Yes, creation itself eagerly awaits the day when God will say (in the words of an old spiritual), “Oh, Preacher, fold your Bible, for the last soul’s converted!” Then creation itself will be set free from its bondage to death and decay and will be gloriously remade into its original harmony and the life-possessing glory that was once paradise.

Maybe now, through the mystery of our interaction with our pets, God is giving us a glimpse of the harmony we will one day enjoy with all creation. Perhaps our pets are ambassadors for the rest of creation, a kind of early delegation sent by God to prepare the way and begin to forge the connections of the new and restored creation. Maybe they are urging us on in our task of making the number of the elect complete so that all creation can sooner receive its renewal and be restored to the glory and harmony it once had. Who knows? But I see a kind of urgency in the pets I have had over the years. They are filled with joy, enthusiasm, and the expectation of something great.

They show joyful expectation! Yes, there was a kind of joyful expectation in the dogs of my youth: running in circles around me, dashing to greet me when I arrived home, and jumping for joy when I announced a car ride or a walk. My cats have always sauntered over to meet me at the door with a meow, an arched back, and a rub up against my leg. Somehow our pets manifest the passage above: creation waits in eager expectation for the sons of God to be revealed (Romans 8:19).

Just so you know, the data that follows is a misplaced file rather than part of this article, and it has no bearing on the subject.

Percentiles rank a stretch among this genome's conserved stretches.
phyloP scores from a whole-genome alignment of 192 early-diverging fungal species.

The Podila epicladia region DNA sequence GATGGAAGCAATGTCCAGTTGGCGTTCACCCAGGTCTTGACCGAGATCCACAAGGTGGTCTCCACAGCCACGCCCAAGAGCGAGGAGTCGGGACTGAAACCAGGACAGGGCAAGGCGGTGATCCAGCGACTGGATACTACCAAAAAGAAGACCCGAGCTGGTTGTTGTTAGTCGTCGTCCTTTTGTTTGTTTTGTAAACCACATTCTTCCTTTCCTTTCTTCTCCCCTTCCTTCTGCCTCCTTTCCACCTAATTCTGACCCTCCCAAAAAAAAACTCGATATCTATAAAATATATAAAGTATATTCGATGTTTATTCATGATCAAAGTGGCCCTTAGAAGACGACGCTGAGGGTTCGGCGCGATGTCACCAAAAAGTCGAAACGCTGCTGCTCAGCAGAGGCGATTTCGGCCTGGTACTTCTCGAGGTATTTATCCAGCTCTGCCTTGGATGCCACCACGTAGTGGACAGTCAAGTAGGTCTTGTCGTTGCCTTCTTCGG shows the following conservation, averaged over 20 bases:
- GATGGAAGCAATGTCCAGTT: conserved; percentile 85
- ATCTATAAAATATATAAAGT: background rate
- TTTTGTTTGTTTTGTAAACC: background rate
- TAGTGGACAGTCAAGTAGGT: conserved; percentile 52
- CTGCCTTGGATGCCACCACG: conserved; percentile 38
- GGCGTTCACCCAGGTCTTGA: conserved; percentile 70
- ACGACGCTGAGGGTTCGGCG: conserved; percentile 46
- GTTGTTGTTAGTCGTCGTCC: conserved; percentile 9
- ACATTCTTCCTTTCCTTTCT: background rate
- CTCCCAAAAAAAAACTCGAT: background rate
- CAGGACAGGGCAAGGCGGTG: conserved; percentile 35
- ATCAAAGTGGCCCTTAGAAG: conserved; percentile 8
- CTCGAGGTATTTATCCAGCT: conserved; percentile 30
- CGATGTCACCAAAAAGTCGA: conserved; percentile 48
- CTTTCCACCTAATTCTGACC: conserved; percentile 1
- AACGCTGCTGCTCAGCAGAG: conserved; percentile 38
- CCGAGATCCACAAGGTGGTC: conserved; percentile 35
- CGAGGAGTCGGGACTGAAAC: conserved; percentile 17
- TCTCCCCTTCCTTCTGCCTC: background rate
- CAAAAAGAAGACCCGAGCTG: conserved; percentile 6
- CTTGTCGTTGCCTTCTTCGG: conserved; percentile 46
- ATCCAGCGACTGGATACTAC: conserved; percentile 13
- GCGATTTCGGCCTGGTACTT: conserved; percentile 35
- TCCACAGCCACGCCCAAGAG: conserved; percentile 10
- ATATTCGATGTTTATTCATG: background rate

While I realize that we humans often project what we want their behavior to mean, I am still fascinated by the way our pets come to “know” us and set up a kind of communication with us.

Dogs, especially, are very demonstrative, interactive, and able to make knowing responses. Cats are more subtle. My cat, Jewel, knows my patterns. She also knows how to communicate to me that she wants water, food, or just a back rub. She’s a big talker, too, meowing each time I enter the room. Sometimes I wish she could just tell me what she wanted!

Yes, this interaction with our pets is indeed mysterious. I am not suggesting that animals are on a par with humans intellectually or morally; Scripture is unambiguous that animals are given to us by God and that we are sovereign stewards over them. However, animals—especially our pets—are to be appreciated as gifts from Him. Scripture is also clear that animals will be part of the renewed creation that God will bring about when Christ comes again in glory.